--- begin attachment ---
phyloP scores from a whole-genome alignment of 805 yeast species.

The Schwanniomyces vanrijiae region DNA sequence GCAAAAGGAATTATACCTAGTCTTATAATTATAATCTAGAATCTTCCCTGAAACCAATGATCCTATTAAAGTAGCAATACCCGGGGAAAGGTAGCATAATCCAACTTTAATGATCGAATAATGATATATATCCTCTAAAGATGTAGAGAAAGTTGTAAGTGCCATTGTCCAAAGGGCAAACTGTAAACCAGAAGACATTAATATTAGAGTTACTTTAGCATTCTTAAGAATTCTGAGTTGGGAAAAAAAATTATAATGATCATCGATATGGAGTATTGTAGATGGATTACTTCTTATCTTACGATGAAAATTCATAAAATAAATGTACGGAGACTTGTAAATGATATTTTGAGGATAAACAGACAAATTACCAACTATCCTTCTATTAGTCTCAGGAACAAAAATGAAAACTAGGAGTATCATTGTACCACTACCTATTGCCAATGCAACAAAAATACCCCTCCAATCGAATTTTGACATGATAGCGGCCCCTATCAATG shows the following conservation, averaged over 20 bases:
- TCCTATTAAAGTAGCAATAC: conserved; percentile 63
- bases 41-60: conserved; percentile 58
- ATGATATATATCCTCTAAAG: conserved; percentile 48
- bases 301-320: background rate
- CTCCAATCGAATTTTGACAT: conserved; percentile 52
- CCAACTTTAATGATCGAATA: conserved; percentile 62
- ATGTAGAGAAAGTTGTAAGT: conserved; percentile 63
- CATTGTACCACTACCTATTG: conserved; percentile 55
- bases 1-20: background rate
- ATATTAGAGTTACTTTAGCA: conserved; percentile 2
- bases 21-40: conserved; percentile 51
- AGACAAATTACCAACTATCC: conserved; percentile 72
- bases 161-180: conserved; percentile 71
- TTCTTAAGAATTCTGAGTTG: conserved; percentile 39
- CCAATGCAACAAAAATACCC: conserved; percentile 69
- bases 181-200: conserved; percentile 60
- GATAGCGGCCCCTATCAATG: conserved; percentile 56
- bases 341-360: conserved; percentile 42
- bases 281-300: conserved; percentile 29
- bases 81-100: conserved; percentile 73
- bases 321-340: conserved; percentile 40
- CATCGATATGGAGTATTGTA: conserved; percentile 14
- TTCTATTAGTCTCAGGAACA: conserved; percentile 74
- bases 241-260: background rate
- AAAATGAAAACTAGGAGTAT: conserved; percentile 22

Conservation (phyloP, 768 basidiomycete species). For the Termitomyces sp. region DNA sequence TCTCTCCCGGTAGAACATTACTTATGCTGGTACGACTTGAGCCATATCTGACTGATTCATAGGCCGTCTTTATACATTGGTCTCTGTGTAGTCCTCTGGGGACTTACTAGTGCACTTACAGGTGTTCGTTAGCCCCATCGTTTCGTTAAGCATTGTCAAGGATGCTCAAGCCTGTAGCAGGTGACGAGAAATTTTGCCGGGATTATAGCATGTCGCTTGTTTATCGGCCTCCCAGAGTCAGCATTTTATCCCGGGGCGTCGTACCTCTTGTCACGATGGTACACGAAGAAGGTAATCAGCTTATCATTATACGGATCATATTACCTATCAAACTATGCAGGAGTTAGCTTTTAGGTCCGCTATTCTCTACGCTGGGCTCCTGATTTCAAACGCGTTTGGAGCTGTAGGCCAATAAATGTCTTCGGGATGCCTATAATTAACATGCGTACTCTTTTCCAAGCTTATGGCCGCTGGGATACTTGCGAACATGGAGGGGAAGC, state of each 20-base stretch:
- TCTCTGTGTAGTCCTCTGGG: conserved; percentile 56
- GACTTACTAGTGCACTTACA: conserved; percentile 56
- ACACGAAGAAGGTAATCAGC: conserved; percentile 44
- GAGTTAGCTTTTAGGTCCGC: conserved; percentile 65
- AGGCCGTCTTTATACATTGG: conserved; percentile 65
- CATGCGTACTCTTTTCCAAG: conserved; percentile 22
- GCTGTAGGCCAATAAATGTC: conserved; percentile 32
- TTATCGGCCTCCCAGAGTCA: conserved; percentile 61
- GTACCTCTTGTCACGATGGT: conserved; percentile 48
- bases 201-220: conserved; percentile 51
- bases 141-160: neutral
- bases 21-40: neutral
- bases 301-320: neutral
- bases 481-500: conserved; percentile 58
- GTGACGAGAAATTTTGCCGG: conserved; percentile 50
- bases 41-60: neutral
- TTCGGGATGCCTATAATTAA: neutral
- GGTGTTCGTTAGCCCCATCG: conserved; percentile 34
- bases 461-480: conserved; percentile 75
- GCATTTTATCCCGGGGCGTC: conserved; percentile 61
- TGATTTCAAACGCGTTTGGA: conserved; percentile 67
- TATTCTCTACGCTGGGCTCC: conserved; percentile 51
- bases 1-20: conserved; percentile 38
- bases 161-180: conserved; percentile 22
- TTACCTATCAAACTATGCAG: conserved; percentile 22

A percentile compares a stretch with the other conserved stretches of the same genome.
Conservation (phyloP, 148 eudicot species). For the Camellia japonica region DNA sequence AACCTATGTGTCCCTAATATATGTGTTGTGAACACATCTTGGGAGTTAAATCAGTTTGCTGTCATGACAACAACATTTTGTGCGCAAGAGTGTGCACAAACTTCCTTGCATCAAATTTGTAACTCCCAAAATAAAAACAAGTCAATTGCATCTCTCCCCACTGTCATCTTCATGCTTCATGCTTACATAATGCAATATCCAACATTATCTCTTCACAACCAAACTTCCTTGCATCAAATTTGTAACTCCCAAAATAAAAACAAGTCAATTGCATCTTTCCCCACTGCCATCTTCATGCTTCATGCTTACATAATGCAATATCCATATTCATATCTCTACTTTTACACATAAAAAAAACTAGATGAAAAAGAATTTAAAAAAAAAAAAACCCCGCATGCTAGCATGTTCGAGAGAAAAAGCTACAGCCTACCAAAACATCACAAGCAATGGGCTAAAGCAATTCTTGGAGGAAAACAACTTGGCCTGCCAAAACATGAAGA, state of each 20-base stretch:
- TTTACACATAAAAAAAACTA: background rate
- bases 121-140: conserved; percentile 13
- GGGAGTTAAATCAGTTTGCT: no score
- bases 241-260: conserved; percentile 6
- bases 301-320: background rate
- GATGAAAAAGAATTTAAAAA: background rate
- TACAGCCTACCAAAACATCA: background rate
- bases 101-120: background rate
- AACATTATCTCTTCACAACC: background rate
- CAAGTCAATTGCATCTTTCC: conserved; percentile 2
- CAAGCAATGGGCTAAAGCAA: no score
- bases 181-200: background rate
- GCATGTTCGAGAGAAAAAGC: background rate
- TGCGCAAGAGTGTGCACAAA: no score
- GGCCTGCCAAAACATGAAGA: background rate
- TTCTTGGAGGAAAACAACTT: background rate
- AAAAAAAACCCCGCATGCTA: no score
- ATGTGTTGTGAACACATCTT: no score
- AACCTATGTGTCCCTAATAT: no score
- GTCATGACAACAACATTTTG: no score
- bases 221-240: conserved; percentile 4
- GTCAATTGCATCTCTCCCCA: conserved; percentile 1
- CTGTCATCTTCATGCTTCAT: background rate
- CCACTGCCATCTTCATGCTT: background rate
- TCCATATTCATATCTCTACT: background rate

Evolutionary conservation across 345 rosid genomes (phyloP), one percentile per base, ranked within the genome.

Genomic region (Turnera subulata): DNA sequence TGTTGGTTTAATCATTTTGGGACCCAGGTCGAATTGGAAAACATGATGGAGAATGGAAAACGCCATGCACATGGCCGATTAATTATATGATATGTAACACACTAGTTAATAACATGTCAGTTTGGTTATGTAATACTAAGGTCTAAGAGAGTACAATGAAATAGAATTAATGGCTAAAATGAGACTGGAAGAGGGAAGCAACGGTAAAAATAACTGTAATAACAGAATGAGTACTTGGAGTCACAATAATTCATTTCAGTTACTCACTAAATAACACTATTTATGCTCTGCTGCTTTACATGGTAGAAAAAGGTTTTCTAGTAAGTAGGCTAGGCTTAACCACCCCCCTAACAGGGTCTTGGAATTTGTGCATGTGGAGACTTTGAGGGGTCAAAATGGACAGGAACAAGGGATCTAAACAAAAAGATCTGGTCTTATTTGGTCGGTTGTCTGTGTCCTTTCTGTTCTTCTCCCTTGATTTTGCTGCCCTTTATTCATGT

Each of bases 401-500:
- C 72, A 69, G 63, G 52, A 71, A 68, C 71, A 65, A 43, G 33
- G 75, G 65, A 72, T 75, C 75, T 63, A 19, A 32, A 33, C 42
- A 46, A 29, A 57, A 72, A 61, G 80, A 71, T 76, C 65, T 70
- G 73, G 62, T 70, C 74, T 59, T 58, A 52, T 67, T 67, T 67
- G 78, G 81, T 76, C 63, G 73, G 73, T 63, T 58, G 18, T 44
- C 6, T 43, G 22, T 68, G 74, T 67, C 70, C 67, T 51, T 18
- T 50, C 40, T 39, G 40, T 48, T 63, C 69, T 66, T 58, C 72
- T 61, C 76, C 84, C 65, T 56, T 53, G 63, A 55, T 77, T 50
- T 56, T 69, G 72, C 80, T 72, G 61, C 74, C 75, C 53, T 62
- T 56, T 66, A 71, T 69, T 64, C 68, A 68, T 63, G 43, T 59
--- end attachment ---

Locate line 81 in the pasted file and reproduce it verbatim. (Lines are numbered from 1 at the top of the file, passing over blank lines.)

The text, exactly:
Evolutionary conservation across 345 rosid genomes (phyloP), one percentile per base, ranked within the genome.